Ear infections

Ear infections

Ear pain and concerns about hearing are one of the most common reasons parents take their young children to the doctor.

Key points to remember about ear infections

If you think your child has an ear infection, take them to your family doctor.

  • ear infections are very common in young children
  • they can cause pain, and often fever
  • if you think your child has an ear infection, take them to your family doctor
  • antibiotics are often not needed
  • pain relief is important
  • always take your child to your family doctor for an ear check 4 to 6 weeks after an ear infection, to make sure the ear fluid has gone
  • most children outgrow ear infections and will have perfect, undamaged ears and normal hearing

What is an ear infection?

See Ear infections in detail for more information. 

There are 2 common types of middle ear problems:

  • an ear infection (acute otitis media) - discussed on this page
  • glue ear (otitis media with effusion)

How do ear infections happen?

Ear infections often happen either during or just after a cold, in the following way:

  • germs (bacteria and viruses) from a cold (or other upper respiratory infection) travel up the eustachian tube which connects the middle ear (the space behind the eardrum) to the back of the nose
  • the germs infect the middle ear
  • the eardrum bulges out and becomes red and painful

Ear drum bulging out

Can I do anything to prevent ear infections in my child?

It is not easy to prevent ear infections, but the following may help reduce the risk:

  • keeping your child smoke-free
  • breastfeeding your baby for at least 3 to 6 months is thought to be protective against the early development of ear infections - this may be because breastfeeding boosts the infection-fighting system (immune system)

What are the signs and symptoms of an ear infection?

The pain from an ear infection comes on rapidly and doesn't last long. It usually wears off within 24 hours.

Symptoms in older children

Older children will complain of significant ear pain and may have a fever. They may also feel unwell and complain of reduced hearing in the affected ear.

Symptoms in babies and younger children

In babies and younger children, sometimes the only sign of an ear infection is a fever.

Younger children may also:

  • cry and become very upset, distressed, irritable and hard to deal with
  • have very disturbed sleep at the beginning of the infection
  • be harder to settle to sleep
  • vomit, lose interest in eating, seem to have no energy
  • become 'clingy' and 'grizzly'

Burst ear drum

Occasionally, the ear drum will burst and pus will come out of the ear. See your family doctor if this happens.

What is the treatment for an ear infection?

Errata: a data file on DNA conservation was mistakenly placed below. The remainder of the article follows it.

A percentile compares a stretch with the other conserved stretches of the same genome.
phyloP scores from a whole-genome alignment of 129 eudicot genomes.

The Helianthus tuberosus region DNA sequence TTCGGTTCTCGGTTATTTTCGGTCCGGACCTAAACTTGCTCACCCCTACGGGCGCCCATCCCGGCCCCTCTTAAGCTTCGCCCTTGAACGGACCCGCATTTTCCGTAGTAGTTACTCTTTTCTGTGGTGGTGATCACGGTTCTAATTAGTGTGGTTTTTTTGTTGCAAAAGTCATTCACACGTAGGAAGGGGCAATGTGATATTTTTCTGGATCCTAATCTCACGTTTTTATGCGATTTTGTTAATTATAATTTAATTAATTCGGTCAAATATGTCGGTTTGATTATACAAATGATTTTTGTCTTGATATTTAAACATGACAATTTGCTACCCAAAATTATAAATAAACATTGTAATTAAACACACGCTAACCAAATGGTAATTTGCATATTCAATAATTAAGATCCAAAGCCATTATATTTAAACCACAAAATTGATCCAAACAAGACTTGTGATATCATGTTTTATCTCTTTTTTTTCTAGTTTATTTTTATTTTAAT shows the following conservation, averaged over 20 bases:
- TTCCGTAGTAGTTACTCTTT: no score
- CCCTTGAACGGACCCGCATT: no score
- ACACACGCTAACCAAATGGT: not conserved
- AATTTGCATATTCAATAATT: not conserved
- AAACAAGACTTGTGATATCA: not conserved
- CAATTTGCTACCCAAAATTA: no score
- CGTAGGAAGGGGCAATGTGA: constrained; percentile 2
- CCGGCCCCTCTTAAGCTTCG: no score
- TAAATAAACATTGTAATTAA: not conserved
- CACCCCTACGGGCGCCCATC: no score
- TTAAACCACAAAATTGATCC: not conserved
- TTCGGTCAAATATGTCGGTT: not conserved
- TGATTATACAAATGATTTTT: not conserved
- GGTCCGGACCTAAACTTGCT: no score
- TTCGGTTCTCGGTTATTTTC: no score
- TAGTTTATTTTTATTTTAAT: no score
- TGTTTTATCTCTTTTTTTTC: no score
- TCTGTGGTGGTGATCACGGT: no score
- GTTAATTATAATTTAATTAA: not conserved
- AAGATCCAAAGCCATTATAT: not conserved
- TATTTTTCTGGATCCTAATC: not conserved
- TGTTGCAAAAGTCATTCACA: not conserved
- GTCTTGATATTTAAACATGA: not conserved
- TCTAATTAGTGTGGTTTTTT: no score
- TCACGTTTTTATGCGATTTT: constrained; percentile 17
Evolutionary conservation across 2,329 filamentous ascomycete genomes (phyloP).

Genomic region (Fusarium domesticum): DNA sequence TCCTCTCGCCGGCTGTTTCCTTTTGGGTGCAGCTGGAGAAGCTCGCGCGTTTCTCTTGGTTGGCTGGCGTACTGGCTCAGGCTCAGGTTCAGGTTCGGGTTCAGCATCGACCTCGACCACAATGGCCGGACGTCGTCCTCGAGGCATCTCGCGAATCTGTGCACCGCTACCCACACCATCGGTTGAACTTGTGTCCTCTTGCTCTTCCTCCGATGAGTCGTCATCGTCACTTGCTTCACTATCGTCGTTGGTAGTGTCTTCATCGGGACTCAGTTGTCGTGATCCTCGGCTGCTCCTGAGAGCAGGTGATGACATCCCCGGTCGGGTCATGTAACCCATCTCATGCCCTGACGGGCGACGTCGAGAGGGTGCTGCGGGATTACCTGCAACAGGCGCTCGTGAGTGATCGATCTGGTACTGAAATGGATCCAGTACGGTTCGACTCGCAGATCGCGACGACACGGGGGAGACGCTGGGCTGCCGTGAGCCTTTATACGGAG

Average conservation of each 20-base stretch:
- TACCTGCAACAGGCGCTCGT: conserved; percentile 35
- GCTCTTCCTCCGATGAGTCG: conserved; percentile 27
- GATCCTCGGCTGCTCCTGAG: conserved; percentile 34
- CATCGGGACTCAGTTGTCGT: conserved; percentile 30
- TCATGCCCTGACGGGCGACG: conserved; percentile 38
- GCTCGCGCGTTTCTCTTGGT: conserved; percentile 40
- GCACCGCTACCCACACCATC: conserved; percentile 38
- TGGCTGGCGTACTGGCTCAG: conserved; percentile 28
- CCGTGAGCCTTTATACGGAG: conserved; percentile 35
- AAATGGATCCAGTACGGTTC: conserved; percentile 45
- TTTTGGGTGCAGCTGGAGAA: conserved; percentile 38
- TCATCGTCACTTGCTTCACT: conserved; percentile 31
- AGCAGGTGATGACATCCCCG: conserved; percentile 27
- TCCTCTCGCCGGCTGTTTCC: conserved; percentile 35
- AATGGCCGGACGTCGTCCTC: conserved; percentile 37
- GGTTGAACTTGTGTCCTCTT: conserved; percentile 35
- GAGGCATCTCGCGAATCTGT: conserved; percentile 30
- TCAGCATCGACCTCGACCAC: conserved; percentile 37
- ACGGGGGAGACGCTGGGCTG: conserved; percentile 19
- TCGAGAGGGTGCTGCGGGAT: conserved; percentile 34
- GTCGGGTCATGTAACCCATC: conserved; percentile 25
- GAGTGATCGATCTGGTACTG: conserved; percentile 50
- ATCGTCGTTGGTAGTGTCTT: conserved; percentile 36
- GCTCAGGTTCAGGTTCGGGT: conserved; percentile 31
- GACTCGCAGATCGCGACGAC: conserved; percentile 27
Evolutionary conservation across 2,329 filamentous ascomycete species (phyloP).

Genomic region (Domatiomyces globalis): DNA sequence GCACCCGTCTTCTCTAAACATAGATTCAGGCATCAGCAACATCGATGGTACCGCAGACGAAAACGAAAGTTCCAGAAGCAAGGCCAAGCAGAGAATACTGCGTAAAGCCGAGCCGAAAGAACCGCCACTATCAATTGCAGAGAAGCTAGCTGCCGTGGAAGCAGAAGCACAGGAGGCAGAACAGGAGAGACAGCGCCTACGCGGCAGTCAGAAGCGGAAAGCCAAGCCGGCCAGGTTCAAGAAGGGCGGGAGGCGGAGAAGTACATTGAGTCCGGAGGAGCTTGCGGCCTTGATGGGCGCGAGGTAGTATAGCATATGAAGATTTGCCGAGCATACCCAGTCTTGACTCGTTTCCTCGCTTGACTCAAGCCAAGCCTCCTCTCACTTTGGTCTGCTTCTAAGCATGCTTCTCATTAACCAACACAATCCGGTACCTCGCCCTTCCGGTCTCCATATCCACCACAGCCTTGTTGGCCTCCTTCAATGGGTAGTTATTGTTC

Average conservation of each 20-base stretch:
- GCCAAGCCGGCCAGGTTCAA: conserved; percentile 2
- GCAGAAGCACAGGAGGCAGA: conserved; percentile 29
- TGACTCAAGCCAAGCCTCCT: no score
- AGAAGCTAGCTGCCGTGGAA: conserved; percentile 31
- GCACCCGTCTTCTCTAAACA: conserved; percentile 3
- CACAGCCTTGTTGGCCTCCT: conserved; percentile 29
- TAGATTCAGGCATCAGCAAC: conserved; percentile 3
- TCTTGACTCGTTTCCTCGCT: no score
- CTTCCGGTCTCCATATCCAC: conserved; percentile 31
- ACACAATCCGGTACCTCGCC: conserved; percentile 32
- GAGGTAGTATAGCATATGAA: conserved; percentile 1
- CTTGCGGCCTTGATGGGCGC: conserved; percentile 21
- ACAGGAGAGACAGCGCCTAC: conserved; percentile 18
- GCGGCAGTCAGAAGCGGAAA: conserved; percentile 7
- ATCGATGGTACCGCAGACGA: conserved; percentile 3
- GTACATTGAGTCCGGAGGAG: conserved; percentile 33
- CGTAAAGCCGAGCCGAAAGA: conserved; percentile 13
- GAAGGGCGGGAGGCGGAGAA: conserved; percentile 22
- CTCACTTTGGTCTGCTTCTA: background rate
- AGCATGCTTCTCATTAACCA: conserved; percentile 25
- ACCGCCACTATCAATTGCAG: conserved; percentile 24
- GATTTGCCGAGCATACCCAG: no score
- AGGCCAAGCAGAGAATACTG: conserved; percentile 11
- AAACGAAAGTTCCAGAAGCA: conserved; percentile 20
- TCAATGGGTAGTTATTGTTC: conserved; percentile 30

Antibiotics are often not needed. Your doctor may either:

  • wait to see whether the infection will clear up by itself, or
  • recommend treatment with antibiotics, if your child is unwell and feverish

How can I care for my child with an ear infection at home?

  • pain relief is important - your family doctor or pharmacist can advise you on the right dose of pain relief medicine for your child
  • your child may need rest and lots of comforting and cuddles
  • keep your child home from childcare or school while they are unwell or have a fever

Always take your child to your family doctor for an ear check 4 to 6 weeks after any ear infection, to make sure the ear fluid has gone.

When should I seek help for my child with an ear infection?

Go to your doctor if you suspect your child has an ear infection

The symptoms of ear infections also happen in other illnesses. For this reason, if you suspect your child has an ear infection, take them to your family doctor. Your doctor will examine your child to see if an ear infection (or another problem) is the cause of your child's symptoms.

Take your child back to your doctor if your child doesn't improve in 24 - 48 hours

Once an ear infection is diagnosed, your child should start to improve within 24 to 48 hours. If the symptoms are no better or are getting worse, or you are worried about your child, take them back to your family doctor.

Go to your doctor again 4 to 6 weeks after the ear infection

Always take your child to your family doctor for an ear check after any ear infection, to make sure the ear fluid has gone. Go to your doctor again 4 to 6 weeks after the ear infection.

Procare logoStarship Foundation and the Paediatric Society of New Zealand acknowledge the cooperation of Procare Health Ltd in the development of this content. Procare Health Ltd provides GP (general practice) services in the greater Auckland area.

Diagrams / artwork:
Thank you to Dr Peter Allen for allowing reproduction of artwork from his book 'Understanding ear infections'.

Please note: Permission to copy KidsHealth content, with acknowledgement, does not extend to Dr Peter Allen's artwork on this page. Any requests to reproduce this artwork need to be made in writing to:
Dr Peter Allen
Central Family Health Care
7 Mansfield Terrace
Whangarei 0110

This page last reviewed 17 September 2018.
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